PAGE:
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Section 8 Voucher Funding and Reform
|Section 8 Tenant-Based Rental Assistance (the “Housing Choice Voucher program”) is the primary program assisting extremely low-income people with the cost of housing. Ongoing efforts aim to streamline and enhance the program.|
In his fiscal year (FY) 2015 Budget Proposal, the President recommended providing a significant increase to $20.045 billion for Tenant-Based Rental Assistance, including $75 million for approximately 10,000 new HUD-VASH vouchers, $108 million for new mainstream vouchers provided by the Section 811 Program, and $1.705 billion in administrative fees.
This increase to Tenant-Based Rental Assistance would allow the program to continue serving the approximately 2.2 million households already in Section 8 housing. Although the Administration further estimates that this funding level would be enough to undo some of the negative impacts of sequestration on the program, advocate groups think that serious cost-savings measures would need to be implemented in order to generate enough funding to achieve this. The budget proposal also includes a small decrease to the Project-Based Rental Assistance voucher program to $9.746 billion.
On Wednesday, May 7, the House Appropriations Subcommittee on Housing and Urban Development (HUD) released its FY 2015 funding bill for programs under its jurisdiction, including all programs within HUD. The bill included $19.357 billion for Tenant-Based Rental Assistance, including $75 million for approximately 10,000 new HUD-VASH vouchers, $108.450 million for new mainstream vouchers provided by the Section 811 Program, and $1.350 billion in administrative fees. On Wednesday, May 21, the full House Appropriations Committee passed legislation that would fund these programs at the same levels, and on Tuesday, June 10 the full House passed similar legislation that would fund these programs at these levels.
Although the bill includes a $328 million increase in voucher contract renewals (to $17,693 in contrast to the President Budget Proposal’s $18,007), analysis by the Center on Budget and Policy Priorities suggests that this is unlikely to be sufficient to continue funding all vouchers that were funded in 2014. Furthermore, this bill reduces administrative funds without making changes to streamline agencies’ administrative functions and reduce costs. Finally, the bill does nothing to restore the approximately 40,000 Section 8 vouchers lost due to sequestration and not replaced in FY 2014 appropriations.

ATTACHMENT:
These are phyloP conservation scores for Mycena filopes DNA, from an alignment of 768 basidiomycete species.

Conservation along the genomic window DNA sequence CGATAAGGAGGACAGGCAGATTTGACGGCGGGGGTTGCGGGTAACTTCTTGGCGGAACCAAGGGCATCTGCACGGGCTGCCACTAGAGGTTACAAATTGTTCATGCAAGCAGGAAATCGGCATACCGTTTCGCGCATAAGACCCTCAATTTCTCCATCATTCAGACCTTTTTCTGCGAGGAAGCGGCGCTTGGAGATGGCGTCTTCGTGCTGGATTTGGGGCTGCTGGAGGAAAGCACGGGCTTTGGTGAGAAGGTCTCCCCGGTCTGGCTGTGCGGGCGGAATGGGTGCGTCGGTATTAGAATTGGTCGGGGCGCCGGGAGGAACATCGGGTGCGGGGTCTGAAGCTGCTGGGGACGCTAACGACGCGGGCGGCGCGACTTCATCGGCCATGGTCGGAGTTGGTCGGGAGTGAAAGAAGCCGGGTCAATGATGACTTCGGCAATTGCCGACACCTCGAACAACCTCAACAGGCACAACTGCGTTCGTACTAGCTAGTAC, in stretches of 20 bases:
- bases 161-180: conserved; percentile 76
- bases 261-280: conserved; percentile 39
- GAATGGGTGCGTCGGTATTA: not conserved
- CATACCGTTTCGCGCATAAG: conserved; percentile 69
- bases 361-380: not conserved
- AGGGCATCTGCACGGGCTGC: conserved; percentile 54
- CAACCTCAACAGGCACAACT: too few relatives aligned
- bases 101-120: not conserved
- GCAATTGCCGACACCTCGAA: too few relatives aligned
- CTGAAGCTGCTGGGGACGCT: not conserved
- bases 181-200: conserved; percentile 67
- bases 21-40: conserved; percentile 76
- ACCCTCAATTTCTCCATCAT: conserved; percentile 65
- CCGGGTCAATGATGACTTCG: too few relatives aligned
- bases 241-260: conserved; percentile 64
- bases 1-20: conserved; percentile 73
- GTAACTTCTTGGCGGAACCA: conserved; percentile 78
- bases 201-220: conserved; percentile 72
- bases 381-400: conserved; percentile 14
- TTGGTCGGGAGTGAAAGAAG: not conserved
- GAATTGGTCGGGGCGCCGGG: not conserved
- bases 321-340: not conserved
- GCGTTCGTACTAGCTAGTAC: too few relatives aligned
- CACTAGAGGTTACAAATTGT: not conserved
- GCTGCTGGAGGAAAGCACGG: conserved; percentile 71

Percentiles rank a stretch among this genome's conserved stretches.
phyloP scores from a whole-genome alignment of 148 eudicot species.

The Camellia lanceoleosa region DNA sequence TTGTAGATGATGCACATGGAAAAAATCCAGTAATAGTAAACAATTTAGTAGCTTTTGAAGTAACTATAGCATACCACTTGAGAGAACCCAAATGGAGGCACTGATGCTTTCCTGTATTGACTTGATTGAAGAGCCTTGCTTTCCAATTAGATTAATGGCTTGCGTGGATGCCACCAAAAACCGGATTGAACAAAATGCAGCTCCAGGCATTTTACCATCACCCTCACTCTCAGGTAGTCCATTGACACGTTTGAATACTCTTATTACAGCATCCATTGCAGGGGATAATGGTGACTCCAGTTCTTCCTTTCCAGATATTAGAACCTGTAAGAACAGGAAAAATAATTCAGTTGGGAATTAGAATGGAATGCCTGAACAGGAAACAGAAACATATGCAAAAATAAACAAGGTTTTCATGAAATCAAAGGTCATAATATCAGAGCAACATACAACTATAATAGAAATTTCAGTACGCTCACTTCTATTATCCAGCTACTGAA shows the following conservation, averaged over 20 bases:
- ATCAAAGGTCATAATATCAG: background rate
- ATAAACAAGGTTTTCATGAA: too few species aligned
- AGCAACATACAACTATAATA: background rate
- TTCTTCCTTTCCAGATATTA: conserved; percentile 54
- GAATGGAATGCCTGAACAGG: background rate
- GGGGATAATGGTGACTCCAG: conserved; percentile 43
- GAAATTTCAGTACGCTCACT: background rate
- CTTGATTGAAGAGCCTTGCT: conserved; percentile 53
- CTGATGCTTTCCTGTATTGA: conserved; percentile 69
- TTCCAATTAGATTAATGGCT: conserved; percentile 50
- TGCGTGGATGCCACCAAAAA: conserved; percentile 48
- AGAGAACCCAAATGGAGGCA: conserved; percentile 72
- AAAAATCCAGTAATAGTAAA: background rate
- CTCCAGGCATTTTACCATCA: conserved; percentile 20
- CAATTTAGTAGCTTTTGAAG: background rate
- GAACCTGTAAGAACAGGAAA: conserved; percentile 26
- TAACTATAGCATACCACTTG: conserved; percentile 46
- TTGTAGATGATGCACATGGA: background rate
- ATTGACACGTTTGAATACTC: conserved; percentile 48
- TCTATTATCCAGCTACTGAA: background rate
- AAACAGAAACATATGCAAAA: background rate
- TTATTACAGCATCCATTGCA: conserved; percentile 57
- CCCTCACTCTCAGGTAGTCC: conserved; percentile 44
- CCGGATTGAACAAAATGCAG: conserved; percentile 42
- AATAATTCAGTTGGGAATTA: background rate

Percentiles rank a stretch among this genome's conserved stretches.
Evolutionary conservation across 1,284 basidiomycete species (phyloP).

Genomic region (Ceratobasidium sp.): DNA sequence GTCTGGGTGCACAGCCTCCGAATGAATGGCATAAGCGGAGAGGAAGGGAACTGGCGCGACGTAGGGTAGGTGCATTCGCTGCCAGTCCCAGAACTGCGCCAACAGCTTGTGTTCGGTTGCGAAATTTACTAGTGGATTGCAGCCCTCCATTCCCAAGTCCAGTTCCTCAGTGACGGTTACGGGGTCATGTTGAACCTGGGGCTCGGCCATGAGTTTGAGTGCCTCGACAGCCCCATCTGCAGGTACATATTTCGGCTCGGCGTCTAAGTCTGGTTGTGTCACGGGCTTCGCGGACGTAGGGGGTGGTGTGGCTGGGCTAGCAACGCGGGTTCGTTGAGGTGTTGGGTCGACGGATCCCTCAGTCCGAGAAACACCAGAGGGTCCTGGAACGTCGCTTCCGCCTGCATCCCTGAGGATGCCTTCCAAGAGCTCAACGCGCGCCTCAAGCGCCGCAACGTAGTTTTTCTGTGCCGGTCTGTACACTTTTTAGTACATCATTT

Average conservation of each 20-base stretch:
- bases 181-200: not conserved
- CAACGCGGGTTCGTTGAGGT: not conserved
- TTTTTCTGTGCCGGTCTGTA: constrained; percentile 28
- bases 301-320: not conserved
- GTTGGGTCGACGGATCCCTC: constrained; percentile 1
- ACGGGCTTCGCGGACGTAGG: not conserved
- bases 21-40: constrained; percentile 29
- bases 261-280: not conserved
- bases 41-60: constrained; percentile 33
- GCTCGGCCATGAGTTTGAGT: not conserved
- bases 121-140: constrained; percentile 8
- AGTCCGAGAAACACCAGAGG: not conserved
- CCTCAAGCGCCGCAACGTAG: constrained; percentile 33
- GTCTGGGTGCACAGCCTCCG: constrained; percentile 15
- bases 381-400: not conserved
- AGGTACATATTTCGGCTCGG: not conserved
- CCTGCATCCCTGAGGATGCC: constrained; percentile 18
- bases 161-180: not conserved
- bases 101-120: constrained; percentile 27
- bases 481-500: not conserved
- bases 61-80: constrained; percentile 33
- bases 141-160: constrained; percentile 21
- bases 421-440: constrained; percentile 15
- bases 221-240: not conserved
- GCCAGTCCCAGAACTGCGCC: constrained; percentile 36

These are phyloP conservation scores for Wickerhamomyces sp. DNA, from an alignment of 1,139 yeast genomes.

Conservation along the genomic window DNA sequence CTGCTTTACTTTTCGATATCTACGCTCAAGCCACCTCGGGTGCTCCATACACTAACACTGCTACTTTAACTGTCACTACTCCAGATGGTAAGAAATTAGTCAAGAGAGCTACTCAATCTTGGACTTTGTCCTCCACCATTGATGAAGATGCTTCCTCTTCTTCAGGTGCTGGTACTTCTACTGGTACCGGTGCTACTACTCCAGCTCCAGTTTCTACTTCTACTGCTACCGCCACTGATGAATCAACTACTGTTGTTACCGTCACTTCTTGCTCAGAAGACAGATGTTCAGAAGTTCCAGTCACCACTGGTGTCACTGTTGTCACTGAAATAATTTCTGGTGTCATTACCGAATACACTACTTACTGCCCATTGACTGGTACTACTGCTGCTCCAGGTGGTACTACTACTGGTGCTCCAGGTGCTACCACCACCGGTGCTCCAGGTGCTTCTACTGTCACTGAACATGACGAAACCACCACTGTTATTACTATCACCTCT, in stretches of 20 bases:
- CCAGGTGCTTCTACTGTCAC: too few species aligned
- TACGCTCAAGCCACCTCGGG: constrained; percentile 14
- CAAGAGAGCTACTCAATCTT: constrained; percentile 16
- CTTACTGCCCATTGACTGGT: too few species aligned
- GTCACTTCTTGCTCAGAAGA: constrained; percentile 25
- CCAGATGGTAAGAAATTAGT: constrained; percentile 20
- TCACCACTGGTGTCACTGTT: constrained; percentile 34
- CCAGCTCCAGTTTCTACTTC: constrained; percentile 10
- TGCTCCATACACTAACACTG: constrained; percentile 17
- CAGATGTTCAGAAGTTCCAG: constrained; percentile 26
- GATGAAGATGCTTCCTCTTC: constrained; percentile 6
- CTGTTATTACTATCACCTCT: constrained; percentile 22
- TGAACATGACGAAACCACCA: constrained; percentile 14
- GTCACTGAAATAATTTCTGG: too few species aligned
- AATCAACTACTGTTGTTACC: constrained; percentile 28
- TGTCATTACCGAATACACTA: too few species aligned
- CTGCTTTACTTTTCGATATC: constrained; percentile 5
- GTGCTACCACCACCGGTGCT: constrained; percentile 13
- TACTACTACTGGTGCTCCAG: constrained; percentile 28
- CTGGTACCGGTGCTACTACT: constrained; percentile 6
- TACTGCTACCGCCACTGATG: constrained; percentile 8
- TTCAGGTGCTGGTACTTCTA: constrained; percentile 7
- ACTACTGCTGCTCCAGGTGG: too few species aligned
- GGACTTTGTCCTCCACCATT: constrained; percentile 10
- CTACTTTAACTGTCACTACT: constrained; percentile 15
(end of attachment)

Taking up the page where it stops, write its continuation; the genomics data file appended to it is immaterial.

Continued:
On Tuesday, June 3, the Senate Appropriations Subcommittee on Housing and Urban Development (HUD) released its FY 2015 funding bill for programs under its jurisdiction, including all programs within HUD. The bill included $19.6 billion for Tenant-Based Rental Assistance, including $75 million for approximately 10,000 new HUD-VASH vouchers, $83 million for new mainstream vouchers provided by the Section 811 Program, and $1.555 billion in administrative fees. On Thursday, June 5, the full Senate Appropriations Committee passed legislation that would fund these programs at the same levels.
However, since Congress was not able to finalize FY 2015 funding for federal programs (including HUD programs), via the regular appropriations process in time for the start of the fiscal year, a continuing resolution (CR), or stopgap funding measure, was passed to fund the government at FY 2014 levels through December 11. At this point, Congress will either need to pass an omnibus spending bill finalizing FY 2015 funding for federal programs, including Tenant-Based Rental Assistance, or pass another short- or long-term CR to keep government programs funded at current levels ($19.177 billion for Tenant-Based Rental Assistance, including $75 million for HUD-VASH vouchers and $107 million for new mainstream vouchers provided by the Section 811 Program).
About the Section 8 Program
The Section 8 program provides rental assistance for low-income households, with 75 percent of funds being targeted at households living at or below 30 percent of area median income (AMI). Section 8 tenant-based rental assistance follows participating individuals and families, regardless of whether or not they move over the course of their subsidy. Participants in the program pay 30 percent of their incomes toward housing costs, with the program paying the remainder up to a set maximum amount. These vouchers are the leading form of low-income housing assistance, serving over two million households, including families with children, elderly households, and people with disabilities. For more information about tenant-based Section 8, also called the Housing Choice Voucher program, please see the Center on Budget and Policy Priorities’ webpage.
About Reform Efforts
Neither chamber of Congress has yet floated a draft of rental assistance reform legislation in the 113th Congress. Last October, national housing organizations sent a letter to the House and Senate appropriations committees urging them to include 11 key rental assistance program reforms in the final FY 2014 appropriations bill; however, many of these provisions did not make it into the final legislation. Due to the cost savings produced by reform legislation (as highlighted in the above letter), such legislation will likely be reconsidered in the future. The President's FY 2014 Budget Proposal also included a series of legislative changes to the programs intended to streamline and enhance them.
Reform of the Housing Choice Voucher program for the first time in ten years would help the program continue to provide affordable housing to millions of households, while using federal resources more efficiently. For a more in-depth analysis of proposals as they are available and other information, please see the National Low Income Housing Coalition's webpage.
Media Clips on Section 8 Voucher Funding and Reform